Mt. Gox hackers hide malware in data dump
Hackers who infiltrated and commandeered systems belonging to Mark Karpeles, CEO of bitcoin exchange Mt. Gox, hid bitcoin-stealing malware in documents about missing bitcoins many Gox users felt compelled to download, according to researchers at Kapersky Lab.
Propagators of the cyberattack that opened the doors to Karpeles' company played Robin Hood in their statement released through the CEO's own blog. "Repost and share this info before it's gone," the statement reads. "Lots of people, including us, lost money and coins. Upvote this post. We stole no bitcoins. There were none to steal."
However, the hackers failed to mention that alongside the data they had supposedly plucked from Mt. Gox were "malware programs designed to search and steal Bitcoin wallet files from computers" according to a CSO report based on a blog from Kapersky security researcher Sergey Lozhkin.
According to the CSO article, both the Windows and Mac versions of the malicious program portray themselves as normal processes.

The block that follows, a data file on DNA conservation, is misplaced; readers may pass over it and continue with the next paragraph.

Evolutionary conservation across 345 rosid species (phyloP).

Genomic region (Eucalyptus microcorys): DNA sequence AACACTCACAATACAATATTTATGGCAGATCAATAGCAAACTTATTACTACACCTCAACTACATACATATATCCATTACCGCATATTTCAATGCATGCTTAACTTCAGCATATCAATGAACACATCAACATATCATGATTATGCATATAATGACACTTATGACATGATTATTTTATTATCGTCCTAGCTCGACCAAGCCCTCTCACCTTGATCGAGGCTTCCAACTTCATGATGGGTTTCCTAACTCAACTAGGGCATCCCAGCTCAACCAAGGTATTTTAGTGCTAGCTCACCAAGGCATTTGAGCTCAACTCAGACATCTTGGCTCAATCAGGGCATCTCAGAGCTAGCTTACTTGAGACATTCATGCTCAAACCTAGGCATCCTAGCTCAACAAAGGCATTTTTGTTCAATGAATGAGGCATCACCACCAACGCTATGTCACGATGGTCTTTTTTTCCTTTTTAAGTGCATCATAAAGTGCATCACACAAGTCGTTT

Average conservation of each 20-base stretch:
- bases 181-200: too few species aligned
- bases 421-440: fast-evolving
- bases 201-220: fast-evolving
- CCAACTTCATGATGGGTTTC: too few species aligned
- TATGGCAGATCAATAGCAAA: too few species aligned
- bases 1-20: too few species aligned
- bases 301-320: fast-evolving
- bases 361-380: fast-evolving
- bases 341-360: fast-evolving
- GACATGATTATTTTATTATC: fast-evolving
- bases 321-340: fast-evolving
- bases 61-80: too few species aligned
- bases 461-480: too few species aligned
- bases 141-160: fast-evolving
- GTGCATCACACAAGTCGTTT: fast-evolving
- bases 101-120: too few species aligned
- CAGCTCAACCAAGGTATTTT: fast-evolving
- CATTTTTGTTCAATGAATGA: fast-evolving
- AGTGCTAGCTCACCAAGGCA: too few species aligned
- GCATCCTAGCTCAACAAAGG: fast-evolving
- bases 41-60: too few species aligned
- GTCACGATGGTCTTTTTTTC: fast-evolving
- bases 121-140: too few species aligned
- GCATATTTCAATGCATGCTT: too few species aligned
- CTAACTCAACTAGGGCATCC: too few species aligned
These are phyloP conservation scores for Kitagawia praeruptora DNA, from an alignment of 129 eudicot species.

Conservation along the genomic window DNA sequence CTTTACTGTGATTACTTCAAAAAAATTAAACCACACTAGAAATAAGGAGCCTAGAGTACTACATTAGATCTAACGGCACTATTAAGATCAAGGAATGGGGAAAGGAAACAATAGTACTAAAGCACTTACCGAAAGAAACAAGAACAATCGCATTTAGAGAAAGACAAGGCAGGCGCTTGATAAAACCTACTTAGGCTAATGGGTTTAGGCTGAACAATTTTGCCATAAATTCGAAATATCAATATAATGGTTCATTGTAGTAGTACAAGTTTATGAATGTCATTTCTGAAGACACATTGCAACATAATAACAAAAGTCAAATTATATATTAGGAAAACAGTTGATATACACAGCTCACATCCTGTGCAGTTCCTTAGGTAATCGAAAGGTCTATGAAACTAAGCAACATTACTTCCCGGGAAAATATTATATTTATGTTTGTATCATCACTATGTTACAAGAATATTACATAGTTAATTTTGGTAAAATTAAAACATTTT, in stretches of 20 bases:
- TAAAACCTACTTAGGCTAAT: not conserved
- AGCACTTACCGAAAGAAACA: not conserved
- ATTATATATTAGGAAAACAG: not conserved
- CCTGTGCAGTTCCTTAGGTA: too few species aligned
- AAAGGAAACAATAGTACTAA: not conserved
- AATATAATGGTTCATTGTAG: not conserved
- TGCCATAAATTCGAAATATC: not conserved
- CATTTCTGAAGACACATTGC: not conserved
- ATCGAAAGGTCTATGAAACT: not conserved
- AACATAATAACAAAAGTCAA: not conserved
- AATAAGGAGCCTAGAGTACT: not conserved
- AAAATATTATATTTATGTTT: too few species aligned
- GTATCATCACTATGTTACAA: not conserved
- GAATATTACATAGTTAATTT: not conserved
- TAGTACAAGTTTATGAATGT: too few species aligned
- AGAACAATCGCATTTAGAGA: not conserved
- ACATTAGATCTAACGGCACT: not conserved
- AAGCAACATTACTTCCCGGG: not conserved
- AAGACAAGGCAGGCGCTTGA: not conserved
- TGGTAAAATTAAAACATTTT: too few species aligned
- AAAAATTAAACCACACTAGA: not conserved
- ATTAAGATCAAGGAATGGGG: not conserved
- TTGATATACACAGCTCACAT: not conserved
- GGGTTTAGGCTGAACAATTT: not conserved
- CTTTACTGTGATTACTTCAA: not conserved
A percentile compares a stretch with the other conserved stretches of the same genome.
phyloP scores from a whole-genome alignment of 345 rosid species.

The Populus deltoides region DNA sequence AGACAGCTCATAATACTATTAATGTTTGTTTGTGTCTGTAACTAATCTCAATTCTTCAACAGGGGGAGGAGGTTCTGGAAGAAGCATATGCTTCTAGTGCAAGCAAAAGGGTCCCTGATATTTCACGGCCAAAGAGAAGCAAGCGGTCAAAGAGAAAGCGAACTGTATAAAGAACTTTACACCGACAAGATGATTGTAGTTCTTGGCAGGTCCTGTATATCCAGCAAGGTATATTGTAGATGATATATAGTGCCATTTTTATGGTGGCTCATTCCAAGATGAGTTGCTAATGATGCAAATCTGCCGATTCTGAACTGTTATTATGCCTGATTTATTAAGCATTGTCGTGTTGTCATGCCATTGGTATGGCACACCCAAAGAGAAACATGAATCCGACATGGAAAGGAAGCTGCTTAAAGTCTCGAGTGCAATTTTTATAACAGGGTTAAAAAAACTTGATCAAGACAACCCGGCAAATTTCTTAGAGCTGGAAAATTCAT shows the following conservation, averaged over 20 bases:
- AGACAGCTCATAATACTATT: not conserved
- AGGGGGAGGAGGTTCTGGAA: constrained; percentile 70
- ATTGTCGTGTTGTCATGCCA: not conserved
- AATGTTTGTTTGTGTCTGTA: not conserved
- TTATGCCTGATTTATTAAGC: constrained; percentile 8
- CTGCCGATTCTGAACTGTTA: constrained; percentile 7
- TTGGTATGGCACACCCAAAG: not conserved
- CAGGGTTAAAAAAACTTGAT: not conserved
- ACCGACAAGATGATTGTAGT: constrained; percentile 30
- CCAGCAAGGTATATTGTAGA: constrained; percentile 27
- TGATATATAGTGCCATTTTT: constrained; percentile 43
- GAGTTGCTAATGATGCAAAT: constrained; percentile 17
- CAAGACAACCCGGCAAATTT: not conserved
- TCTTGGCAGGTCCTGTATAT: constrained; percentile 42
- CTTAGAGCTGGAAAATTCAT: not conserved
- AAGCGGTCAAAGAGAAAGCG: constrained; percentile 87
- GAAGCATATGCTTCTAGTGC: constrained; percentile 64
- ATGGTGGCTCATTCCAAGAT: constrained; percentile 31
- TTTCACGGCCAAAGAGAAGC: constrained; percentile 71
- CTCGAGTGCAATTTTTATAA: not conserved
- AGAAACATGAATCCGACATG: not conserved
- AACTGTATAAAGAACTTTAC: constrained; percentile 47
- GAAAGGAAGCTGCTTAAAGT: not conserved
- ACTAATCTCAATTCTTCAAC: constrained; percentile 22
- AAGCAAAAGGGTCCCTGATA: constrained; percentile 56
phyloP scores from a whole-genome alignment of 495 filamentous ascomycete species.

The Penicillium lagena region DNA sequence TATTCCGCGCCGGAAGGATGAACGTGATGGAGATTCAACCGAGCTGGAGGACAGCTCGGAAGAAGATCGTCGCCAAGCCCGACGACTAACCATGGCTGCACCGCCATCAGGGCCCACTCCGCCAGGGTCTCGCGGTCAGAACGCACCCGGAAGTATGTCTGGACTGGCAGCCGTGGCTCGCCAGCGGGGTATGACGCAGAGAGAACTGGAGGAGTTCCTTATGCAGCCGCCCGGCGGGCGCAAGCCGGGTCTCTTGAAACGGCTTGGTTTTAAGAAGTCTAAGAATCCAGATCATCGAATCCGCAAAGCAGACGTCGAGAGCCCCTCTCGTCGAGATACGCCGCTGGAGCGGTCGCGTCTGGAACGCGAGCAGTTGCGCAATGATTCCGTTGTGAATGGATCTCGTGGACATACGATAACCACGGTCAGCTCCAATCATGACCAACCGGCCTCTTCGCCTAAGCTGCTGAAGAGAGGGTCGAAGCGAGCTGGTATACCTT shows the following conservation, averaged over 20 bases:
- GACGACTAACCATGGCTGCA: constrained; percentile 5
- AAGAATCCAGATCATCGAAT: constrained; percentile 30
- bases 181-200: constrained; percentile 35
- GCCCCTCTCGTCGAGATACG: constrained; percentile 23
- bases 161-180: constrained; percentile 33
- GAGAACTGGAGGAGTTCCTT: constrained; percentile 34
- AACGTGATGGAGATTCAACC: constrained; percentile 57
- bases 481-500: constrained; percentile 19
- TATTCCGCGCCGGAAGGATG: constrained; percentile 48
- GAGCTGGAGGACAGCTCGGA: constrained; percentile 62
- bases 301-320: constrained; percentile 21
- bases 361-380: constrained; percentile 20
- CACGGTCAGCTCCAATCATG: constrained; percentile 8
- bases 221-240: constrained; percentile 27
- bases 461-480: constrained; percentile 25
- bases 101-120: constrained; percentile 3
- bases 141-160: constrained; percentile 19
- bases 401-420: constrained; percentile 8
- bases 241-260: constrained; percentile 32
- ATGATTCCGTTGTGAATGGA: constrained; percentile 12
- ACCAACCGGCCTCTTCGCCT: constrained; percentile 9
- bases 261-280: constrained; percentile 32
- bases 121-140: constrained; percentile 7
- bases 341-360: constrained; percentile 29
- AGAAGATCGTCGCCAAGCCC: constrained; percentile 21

"When executed, they display a graphical interface for what appears to be a Mt. Gox database access tool," the article states. "However, in the background they launch a process--TibanneSocket.exe on Windows--that searches for bitcoin.conf and wallet.dat files on the user's computer, according to Lohzkin."
The malware would then send the bitcoins along to a remote server in Bulgaria, which has since been shut down. Lohzkin said hackers often use popular issues and social movements to further distribute predatory programs.
"It seems that the whole leak was invented to infect computers with Bitcoin-stealer malware that takes advantage of people's keen interest in the Mt. Gox topic," Lozhkin said in his blog.
Hacked documents cast suspicion on Mt. Gox CEO Karpeles
7 deadly sins: The most dangerous new attack techniques for 2014
vBulletin admits network was breached, personal information of users stolen